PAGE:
This document provides an overview of the ShinobiCalendars control. It describes the features of the control and its associated concepts.
ShinobiCalendars displays days, weeks and months in an infinite scroll view, and allows interaction with these dates. The user can zoom in and out using pinch gestures to show / hide details of particular dates.
To quickly get up and running, follow the Quick Start Guide. Alternatively, for a more detailed description of the calendar’s features, keep reading.
ShinobiCalendar is a container for a
SCalendarMonthScrollView. To add a calendar to your project, instantiate this class and add it to your view, either through interface builder or programatically. The
ShinobiCalendar class fully supports auto-layout and autoresizing masks.
ShinobiCalendar *calendar = [[ShinobiCalendar alloc] initWithFrame:self.view.bounds]; [self.view addSubview:calendar];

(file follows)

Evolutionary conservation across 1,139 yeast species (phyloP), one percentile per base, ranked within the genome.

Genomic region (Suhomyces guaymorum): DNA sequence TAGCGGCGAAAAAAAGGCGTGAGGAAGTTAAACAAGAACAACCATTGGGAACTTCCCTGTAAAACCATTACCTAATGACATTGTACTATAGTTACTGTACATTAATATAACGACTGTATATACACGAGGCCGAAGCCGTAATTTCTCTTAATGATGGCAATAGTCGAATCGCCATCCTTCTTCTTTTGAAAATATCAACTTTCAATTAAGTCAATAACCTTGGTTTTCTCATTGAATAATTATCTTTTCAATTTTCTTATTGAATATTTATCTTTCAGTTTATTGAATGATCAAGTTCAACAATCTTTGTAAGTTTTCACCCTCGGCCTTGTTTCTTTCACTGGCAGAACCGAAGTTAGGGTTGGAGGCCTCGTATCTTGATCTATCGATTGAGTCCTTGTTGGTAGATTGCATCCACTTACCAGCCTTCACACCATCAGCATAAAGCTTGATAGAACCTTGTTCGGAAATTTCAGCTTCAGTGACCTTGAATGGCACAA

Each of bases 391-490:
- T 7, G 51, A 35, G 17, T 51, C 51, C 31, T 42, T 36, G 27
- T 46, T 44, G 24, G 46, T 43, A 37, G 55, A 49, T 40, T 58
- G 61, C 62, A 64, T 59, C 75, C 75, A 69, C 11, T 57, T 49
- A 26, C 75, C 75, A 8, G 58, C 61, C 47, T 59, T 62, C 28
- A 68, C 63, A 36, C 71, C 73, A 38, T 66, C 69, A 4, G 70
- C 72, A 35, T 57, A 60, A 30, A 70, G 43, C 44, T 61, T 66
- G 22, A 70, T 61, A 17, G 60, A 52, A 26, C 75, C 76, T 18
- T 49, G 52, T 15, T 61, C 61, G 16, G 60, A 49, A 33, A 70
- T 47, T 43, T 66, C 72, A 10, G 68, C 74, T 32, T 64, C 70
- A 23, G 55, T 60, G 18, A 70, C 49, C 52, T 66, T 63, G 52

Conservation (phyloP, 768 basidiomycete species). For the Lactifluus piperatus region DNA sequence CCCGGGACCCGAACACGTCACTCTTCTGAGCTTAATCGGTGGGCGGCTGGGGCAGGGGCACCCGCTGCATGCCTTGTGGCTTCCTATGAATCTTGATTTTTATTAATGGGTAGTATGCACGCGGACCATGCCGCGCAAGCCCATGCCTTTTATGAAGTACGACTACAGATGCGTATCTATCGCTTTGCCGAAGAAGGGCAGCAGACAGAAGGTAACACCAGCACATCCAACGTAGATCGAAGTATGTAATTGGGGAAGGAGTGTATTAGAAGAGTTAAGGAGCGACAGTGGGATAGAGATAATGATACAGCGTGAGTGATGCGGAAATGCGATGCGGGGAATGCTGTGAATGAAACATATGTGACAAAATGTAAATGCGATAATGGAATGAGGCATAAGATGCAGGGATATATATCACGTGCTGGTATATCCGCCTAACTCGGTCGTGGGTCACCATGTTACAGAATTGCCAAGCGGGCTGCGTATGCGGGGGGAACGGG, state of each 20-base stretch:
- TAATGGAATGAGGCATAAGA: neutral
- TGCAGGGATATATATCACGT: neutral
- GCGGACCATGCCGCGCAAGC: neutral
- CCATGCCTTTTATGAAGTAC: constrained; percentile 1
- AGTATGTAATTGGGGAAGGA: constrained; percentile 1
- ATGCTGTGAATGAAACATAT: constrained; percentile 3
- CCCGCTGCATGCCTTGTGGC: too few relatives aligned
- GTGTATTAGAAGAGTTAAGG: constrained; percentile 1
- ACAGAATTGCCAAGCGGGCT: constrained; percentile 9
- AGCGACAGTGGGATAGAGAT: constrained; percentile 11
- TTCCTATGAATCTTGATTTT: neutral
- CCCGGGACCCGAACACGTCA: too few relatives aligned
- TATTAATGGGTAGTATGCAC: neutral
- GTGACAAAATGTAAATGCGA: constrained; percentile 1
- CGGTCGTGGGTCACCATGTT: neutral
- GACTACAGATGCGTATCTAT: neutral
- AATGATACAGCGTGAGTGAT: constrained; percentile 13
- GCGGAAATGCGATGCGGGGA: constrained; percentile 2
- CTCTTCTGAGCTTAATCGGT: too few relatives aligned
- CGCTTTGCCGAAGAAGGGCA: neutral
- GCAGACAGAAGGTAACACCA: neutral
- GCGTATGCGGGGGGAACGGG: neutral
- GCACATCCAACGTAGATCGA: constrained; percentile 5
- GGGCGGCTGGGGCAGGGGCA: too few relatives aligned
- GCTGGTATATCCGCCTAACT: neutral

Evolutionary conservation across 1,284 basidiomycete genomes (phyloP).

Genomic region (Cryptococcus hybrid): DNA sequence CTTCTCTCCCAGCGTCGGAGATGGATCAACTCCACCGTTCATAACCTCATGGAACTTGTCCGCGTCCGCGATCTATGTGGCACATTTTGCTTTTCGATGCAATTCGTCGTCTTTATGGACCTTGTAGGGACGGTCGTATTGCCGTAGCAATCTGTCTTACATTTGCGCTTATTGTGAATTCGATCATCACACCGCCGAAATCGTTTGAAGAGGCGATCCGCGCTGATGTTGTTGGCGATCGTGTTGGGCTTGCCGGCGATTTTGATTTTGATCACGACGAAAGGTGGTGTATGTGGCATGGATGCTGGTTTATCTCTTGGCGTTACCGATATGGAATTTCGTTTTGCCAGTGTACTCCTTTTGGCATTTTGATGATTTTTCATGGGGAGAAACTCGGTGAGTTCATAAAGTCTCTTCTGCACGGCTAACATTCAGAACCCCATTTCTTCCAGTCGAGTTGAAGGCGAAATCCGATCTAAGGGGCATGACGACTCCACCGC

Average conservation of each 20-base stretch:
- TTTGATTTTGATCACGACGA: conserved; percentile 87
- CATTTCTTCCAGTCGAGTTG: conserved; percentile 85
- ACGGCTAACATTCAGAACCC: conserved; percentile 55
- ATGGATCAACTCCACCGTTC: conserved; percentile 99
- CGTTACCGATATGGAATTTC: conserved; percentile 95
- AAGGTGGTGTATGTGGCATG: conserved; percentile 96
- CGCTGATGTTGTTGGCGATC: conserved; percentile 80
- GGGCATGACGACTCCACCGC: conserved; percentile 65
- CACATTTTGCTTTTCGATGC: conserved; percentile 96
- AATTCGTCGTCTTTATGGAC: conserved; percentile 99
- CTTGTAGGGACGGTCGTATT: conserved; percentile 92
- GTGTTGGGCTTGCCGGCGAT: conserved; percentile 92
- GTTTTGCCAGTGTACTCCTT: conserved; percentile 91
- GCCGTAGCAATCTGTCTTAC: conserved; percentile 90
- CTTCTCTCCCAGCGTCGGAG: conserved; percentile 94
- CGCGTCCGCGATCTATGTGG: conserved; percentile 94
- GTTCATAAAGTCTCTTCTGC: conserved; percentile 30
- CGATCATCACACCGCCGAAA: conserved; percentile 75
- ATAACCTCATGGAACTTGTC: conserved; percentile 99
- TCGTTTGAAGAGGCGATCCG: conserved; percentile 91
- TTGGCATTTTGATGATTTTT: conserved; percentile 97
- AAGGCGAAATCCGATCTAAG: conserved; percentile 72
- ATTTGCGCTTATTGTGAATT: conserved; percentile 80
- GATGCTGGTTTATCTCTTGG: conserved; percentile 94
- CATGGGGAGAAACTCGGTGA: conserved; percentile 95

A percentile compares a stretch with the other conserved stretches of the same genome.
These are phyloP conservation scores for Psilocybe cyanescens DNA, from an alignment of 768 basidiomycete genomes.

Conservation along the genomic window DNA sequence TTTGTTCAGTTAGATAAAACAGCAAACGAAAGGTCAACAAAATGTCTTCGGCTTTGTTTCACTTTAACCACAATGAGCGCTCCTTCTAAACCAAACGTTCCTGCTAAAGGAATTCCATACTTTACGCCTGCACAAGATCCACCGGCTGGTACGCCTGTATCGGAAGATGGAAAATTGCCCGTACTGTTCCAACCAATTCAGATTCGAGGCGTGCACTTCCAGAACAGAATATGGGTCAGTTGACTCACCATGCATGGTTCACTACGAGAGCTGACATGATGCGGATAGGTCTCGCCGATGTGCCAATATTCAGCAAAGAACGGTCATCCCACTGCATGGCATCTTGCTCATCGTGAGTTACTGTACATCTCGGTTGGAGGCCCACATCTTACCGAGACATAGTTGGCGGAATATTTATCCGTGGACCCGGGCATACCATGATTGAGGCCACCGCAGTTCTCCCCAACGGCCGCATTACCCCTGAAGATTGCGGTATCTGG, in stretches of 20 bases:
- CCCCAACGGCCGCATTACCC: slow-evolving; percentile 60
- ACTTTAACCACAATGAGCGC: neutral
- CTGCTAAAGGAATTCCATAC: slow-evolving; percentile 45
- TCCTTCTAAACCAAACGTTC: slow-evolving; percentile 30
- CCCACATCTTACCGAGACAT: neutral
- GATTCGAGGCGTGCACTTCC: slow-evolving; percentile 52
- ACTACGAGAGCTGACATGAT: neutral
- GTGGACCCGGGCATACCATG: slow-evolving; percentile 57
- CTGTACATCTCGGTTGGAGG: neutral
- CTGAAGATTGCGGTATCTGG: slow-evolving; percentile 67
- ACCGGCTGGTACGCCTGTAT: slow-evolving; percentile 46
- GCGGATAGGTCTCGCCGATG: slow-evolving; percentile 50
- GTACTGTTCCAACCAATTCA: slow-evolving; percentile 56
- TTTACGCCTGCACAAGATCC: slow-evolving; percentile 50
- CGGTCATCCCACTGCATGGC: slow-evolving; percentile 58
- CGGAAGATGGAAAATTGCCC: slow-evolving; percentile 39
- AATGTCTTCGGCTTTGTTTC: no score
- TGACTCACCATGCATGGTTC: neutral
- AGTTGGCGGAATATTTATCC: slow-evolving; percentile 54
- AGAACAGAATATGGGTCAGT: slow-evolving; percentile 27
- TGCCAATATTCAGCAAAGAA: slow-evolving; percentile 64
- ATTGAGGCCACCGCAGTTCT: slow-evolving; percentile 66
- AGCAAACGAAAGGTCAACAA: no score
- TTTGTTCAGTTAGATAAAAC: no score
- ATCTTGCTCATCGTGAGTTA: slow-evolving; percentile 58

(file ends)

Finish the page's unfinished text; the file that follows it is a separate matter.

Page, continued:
In it’s default state, the calendar will scroll forever. There is no limit to the date that the user can scroll to initially.
The calendar can be restricted to only displaying certain dates through it’s
maximumDate properties. The calendar will then limit the scrolling so that the user can not pass the minimum or maximum dates. Other dates may be visible at some zoom levels in order to keep the calendar’s layout and give the user context of where they are, but the user won’t be able to interact with dates out of this range, and they will be styled differently.
The calendar is capable of displaying dates at four different zoom levels, which are illustrated below.
In order to change the zoom level that the calendar is currently displaying, there are two options. The first is through user gestures, (pinches and double taps) and the second is programmatic zooming.
The calendar comes with a powerful set of user interaction gestures that can be used to navigate between the different zoom levels.